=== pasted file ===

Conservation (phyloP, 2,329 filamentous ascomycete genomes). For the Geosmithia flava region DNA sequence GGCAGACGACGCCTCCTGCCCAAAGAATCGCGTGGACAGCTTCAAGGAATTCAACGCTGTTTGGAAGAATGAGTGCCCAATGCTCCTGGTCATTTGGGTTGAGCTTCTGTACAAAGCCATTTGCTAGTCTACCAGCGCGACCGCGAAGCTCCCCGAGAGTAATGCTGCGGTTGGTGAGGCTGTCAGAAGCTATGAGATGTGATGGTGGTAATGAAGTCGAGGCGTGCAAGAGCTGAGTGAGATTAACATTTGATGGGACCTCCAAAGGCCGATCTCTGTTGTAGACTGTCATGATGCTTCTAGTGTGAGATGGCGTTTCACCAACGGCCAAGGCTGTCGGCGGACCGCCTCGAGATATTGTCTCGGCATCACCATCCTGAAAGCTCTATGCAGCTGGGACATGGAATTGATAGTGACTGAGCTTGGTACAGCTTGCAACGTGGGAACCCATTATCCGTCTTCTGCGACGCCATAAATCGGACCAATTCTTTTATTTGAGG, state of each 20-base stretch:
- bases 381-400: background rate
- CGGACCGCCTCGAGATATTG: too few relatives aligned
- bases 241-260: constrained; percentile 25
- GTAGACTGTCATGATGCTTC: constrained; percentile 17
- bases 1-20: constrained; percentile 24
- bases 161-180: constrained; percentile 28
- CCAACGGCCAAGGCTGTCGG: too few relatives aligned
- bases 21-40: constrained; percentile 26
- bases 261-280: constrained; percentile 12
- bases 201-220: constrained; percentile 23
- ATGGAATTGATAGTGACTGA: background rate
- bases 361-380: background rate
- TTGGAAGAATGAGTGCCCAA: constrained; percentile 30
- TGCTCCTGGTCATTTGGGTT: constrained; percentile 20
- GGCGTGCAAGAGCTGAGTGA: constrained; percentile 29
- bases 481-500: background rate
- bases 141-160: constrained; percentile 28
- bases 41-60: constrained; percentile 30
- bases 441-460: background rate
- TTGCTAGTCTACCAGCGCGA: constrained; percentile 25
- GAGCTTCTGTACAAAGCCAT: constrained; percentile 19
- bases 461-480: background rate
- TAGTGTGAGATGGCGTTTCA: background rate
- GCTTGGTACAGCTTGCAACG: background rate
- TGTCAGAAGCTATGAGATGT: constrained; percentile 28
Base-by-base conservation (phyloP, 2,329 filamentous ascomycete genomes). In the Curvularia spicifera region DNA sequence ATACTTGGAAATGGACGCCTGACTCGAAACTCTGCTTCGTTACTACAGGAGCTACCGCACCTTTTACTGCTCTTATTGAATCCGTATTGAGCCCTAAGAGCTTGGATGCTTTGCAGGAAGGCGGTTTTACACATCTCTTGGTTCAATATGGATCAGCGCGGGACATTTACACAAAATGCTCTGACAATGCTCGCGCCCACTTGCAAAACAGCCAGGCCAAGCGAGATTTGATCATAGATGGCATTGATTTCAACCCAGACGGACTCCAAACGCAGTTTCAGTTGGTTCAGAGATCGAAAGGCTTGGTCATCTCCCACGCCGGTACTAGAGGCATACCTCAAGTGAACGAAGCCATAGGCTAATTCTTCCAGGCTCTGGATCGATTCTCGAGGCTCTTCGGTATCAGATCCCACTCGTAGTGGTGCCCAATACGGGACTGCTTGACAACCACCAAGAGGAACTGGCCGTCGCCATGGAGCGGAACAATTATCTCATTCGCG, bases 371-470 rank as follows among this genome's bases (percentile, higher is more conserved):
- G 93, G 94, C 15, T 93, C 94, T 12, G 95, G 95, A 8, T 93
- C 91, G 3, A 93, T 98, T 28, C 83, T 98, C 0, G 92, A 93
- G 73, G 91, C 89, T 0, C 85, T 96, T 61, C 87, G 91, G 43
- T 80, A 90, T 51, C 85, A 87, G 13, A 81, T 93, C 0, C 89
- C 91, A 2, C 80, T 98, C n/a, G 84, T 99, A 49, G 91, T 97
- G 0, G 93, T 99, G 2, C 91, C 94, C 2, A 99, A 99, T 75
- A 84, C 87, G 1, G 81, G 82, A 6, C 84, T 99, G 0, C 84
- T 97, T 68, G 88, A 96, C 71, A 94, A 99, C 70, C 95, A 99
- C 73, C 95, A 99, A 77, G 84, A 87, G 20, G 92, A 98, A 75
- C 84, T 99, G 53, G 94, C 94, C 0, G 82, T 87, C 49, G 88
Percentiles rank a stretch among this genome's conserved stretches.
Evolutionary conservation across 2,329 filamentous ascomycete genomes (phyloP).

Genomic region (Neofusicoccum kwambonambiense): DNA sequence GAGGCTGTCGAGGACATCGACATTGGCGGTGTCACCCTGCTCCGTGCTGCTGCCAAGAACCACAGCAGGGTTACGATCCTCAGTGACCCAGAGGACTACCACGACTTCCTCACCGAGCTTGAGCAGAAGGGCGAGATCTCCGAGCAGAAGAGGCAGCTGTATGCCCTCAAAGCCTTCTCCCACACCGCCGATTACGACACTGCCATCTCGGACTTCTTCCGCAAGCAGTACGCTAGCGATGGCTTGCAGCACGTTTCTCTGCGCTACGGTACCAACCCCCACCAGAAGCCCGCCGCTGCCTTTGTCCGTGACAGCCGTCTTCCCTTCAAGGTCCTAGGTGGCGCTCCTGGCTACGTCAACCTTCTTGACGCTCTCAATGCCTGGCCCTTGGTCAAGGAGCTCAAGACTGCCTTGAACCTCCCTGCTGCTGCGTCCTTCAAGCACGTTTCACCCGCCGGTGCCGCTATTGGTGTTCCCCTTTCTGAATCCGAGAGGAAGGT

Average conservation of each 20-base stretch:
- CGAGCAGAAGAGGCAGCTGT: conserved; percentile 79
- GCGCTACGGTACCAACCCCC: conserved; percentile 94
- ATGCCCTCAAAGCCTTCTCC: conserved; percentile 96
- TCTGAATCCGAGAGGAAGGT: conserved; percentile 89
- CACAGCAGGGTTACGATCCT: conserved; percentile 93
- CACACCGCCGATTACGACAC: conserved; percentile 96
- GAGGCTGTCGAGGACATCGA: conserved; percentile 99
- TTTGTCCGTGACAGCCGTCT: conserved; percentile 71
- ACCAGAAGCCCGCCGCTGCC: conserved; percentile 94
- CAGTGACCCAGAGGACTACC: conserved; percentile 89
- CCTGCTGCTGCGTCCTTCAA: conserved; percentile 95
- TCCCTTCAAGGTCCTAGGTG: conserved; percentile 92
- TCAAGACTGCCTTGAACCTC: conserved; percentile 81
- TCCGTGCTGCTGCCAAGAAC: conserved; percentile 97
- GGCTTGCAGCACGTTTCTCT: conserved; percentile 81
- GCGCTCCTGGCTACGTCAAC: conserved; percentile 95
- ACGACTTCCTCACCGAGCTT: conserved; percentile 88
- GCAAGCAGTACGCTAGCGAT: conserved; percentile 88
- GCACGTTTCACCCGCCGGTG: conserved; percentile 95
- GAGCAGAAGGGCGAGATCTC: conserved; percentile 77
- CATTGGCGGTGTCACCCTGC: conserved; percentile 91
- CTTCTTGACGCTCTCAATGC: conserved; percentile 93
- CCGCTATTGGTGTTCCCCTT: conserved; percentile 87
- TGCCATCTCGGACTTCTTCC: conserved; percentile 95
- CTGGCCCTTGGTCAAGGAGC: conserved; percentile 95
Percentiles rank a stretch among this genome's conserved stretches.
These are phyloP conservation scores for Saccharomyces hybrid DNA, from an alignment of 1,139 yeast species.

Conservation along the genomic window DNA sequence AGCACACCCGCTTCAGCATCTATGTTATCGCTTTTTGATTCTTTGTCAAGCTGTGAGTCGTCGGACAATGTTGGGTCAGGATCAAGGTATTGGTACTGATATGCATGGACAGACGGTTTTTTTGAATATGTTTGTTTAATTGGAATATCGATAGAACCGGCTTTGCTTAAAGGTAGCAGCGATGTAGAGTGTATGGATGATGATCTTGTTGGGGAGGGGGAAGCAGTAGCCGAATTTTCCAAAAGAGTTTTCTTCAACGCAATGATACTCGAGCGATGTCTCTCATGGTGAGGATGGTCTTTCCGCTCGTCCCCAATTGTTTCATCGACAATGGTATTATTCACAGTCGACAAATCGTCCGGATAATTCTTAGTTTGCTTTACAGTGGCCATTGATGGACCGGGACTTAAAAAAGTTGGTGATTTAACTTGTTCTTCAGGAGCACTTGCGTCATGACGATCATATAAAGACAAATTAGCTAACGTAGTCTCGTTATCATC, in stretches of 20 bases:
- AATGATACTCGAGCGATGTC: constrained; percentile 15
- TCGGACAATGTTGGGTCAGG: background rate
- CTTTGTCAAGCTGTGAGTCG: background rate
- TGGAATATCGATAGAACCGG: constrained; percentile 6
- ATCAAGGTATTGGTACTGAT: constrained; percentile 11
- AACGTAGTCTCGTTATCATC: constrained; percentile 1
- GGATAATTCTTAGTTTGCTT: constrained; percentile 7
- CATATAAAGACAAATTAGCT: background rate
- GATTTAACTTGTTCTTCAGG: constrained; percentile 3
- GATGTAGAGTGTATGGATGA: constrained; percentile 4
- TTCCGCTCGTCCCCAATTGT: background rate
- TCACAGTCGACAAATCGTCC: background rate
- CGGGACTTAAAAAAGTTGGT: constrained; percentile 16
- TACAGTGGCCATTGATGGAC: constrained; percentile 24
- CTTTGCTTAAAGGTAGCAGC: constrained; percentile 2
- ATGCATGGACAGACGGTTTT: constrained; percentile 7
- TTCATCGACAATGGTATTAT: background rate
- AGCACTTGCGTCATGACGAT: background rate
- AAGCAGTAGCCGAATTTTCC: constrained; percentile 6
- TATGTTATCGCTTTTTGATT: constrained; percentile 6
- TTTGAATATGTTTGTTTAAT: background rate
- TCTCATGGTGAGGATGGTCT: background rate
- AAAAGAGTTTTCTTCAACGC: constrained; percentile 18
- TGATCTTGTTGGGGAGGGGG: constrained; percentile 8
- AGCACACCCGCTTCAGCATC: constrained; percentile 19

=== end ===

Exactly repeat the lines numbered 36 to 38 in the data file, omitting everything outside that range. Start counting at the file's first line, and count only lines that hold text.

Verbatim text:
- C 73, C 95, A 99, A 77, G 84, A 87, G 20, G 92, A 98, A 75
- C 84, T 99, G 53, G 94, C 94, C 0, G 82, T 87, C 49, G 88
Percentiles rank a stretch among this genome's conserved stretches.